A new overseer, Tommy Thompson, promises to be tough on doping and other questionable practices.
America's horse-racing industry is trying to clean up its image with a new high-profile overseer and promises of voluntary certification for tracks that meet tough standards.
But it still has to convince Congress and skeptical animal-rights groups who have called for mandatory federal regulation in the wake of high-profile racing deaths, charges of widespread doping, and the treatment of retired racehorses.
"[The racing industry] is trying to head off at the pass some federal intervention that they think could really change the industry in ways that could be detrimental," says Tim Capps, a horse-racing expert at the University of Louisville. "But at the end of the day, is anything really going to change?"
Reform of the tradition-bound $40 billion industry will be a daunting task. The sport is trying to change behaviors of owners, breeders, trainers, jockeys, and track operators across 38 different state racing jurisdictions.
With that goal in mind, the National Thoroughbred Racing Association (NTRA) hired Tommy Thompson, former cabinet secretary under President Bush and former co-owner of Derby racer Flashy Bull, to monitor the sport's progress.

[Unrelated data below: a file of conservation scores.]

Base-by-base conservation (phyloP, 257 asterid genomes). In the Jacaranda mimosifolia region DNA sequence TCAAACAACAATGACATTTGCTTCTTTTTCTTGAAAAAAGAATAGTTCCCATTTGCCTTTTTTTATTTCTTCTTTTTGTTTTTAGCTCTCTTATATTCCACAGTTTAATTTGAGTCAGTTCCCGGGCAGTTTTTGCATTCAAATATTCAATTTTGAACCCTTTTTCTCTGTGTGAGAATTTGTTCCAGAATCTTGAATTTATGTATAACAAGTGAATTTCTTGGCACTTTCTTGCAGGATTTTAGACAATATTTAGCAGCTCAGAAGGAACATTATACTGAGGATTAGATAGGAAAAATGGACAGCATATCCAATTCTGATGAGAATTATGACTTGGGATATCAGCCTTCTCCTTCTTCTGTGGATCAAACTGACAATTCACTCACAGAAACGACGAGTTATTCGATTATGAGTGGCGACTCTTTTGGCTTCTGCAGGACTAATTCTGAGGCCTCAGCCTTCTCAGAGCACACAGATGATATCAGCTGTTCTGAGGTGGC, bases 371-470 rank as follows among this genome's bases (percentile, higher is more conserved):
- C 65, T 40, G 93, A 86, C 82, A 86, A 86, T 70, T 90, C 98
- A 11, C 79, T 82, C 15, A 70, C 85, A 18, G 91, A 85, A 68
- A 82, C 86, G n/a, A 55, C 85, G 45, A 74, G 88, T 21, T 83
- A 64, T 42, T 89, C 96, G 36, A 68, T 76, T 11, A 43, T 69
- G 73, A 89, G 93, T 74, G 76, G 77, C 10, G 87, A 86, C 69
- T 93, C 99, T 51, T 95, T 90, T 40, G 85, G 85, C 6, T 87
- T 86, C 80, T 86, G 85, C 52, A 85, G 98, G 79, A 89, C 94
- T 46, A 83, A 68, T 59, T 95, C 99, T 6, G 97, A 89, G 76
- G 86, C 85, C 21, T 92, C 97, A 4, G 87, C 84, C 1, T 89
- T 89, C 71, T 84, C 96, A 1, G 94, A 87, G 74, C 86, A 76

"I'm going to be tough and I'm going to be brutally candid," says Mr. Thompson. "If they fail, I'll give them a failing grade; if they succeed, I'll give them an A-plus. Hopefully there'll be a lot of A's and B's, but we don't know that yet."
Among the issues are allegations of rampant use of performance-enhancing drugs and concerns that traditional racetracks are too hard on the horses.
The latter issue gained new urgency among the racing public and animal-rights community after filly Eight Belles had to be euthanized on the track because she broke two ankles running this year's Kentucky Derby. In June, congressional hearings centered on the benefits of synthetic tracks and the slaughter of retired racehorses, as well as charges that horses were being treated with anabolic steroids and anti-inflammatory drugs to boost their performance.